5 Tips for Running a Successful Business
When it comes to success, I’ve always believed in the saying, The length of our life is finite, but its wideness depends on us. This philosophy just means that our purpose is to achieve grand things and widen the scope of our lives in the short time we have.
The same can be said of any business; every company has control over their level of achievement, but to reach a higher level of success means to lose our fear of failing. No matter how much money or success a company has, that fear is a constant barrier to widening the scale of those achievements.
Here are five tips to help you abandon your fear, grow your opportunities for success, and run a successful business.
1. Make a choice, any choice.
People are constantly changing and, as a result, the world is constantly changing. Running a business in which a lot of time is spent on decision-making and measuring consequences is a waste of resources. It doesn’t do anything but increase anxiety and fear of failure. Even with all of your planning, the winds will change and you’ll be back to worrying again.
Instead, understand that failure is an opportunity, a chance to overcome challenges. Companies that quickly meet problems head-on are better equipped to minimize future errors. Dormancy is the worst possible outcome of any challenge. The only bad decision you can make is to make none.
2. Become the industry, don’t just exist within it.
I call this the “The Green Fluorescent Umbrella” philosophy. Consider that being the best umbrella maker in the world might be difficult to achieve. But being the best green fluorescent umbrella maker is probably much easier, even if it means having to create your own road map to success.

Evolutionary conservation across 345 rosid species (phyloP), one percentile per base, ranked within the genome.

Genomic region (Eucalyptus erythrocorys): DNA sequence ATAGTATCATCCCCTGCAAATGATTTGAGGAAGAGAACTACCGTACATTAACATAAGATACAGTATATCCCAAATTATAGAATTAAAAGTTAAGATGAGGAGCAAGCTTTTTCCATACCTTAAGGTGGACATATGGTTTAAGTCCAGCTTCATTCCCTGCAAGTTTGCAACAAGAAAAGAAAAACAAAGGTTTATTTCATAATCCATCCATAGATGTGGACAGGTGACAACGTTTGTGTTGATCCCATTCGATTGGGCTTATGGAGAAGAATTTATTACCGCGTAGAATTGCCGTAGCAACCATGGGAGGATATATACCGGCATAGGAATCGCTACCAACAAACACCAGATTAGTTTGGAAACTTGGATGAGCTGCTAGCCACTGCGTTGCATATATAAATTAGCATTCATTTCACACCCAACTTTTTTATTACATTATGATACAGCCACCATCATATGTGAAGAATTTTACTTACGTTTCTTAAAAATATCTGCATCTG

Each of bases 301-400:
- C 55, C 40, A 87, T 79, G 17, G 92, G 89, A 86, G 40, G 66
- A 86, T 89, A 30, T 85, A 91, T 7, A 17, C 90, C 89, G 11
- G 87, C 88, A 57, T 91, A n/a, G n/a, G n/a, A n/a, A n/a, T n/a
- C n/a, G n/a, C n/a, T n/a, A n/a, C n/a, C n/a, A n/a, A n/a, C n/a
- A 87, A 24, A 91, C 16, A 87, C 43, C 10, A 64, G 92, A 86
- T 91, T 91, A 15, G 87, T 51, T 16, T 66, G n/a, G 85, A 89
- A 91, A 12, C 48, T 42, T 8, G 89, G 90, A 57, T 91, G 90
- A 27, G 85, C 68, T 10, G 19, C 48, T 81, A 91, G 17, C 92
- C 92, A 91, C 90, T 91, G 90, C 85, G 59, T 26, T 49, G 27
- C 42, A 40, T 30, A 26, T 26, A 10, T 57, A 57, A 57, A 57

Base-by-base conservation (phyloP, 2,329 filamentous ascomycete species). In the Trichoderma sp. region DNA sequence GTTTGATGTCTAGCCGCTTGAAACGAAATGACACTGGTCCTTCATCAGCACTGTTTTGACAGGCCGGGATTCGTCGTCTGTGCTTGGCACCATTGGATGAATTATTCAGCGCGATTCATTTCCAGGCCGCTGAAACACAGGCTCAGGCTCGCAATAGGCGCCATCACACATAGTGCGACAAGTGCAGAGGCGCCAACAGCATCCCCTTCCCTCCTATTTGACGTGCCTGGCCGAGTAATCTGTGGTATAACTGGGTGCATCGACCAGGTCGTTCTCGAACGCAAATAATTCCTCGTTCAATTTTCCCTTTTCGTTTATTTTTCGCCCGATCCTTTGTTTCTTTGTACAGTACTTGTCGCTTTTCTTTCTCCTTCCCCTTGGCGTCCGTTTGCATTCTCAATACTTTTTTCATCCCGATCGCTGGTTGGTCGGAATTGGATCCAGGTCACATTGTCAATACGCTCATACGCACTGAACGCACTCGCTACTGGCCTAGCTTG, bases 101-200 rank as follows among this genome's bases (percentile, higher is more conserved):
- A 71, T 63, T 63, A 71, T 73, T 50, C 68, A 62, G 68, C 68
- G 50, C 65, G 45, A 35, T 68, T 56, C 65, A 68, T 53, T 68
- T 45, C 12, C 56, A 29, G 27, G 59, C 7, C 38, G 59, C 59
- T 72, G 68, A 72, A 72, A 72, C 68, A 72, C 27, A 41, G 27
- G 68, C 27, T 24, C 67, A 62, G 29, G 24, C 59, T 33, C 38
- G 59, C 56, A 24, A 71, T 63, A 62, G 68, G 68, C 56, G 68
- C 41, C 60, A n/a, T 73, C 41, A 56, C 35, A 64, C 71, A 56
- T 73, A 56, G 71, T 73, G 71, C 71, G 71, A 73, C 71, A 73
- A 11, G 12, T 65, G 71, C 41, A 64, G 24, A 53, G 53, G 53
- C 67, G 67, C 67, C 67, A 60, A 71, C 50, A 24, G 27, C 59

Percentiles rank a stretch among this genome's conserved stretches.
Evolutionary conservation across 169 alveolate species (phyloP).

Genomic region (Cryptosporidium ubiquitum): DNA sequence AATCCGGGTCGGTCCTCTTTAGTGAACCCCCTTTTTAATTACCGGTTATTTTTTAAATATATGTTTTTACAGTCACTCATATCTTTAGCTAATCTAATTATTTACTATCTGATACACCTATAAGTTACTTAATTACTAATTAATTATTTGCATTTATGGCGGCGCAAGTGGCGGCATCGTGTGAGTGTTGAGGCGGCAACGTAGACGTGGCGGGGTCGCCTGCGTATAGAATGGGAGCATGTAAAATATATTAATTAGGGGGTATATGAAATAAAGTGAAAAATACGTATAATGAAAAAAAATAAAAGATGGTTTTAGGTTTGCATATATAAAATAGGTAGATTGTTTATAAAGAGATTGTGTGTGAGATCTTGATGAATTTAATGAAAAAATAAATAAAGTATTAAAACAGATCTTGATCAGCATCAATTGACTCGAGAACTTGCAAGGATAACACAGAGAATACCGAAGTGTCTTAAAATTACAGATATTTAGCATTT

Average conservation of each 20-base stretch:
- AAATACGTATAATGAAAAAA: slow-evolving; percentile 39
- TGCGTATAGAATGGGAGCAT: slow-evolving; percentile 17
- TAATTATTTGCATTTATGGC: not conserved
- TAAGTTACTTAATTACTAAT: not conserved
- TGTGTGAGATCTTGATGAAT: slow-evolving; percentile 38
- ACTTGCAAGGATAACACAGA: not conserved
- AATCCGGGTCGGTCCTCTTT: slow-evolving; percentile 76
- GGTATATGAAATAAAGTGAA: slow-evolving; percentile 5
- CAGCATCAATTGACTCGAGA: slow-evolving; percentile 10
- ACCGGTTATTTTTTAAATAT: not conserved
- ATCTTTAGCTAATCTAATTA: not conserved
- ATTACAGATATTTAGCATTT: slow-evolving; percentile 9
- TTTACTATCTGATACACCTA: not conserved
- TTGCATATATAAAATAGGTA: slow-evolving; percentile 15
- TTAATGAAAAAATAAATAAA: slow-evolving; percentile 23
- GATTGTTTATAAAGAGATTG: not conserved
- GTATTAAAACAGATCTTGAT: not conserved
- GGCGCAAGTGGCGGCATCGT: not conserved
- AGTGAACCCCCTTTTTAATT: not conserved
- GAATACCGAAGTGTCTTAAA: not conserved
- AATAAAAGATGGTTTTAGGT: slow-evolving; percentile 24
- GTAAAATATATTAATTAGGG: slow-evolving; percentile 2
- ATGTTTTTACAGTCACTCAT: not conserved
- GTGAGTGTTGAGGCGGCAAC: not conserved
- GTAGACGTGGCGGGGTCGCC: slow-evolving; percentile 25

It’s very easy to fall into the temptation of commoditizing a company, fitting it into the existing spectrum in order to chase temporary economic success. But we live in a time of shifting paradigms, so it would be a huge mistake to take advantage of an existing market rather than try to create a new one. Investing in macro goals is the biggest and most important commitment any business can make. Don’t be afraid to create your own lane.
3. Never hesitate to pivot.
Time has proved that processes can help define companies and give them structure. At the same time, this forces them to work in a determined and systematic fashion. In my opinion, the best process is not having any defined process; instead, remain continuously flexible.
Rather than just focusing on ways to optimize, test and accelerate results, companies should inspire employees to be open to redesigns and encourage them to abandon fear of change, becoming more flexible and unpredictable.
4. Be about more than profit.
As Carl Sagan says in his book Pale Blue Dot: A Vision of the Human Future in Space: “Everything comes down to a lonely speck in the great enveloping cosmic dark.” This might seem dire, but it’s just a call to widen your scope.
Company objectives should reflect something deeper and perpetual than a profit and loss. They must define a humanistic, societal role where the goals transcend the needs of employees and the company as a whole. This bonds the company in a common cause and creates a unified culture.
Whether it’s an environmental cause or something more personal, if a business commits to objectives that can’t be tackled alone, the only way to transcend is to work together. This redefines the way the employees relate to the company and each other while making any future problems seem manageable. A strong, unified, connected team striving to be better individual people is vital to any business.
5. Don’t fear the void.
The sensation of being at the edge but never really falling is the best way to describe how it feels being fearless of uncertainty in business. It’s a feeling all companies should embrace.
Being aware of the void and possible failure forces us to keep moving forward. It is the driving force convincing every business to take the next step in order to keep gaining momentum and grow. Each step provides the company with needed confidence and comfort with uncertainty, clearing the way toward a more successful future.
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Kelvin Slater started a company with his wife, Mandy. His advice? Be intentional in your relationships.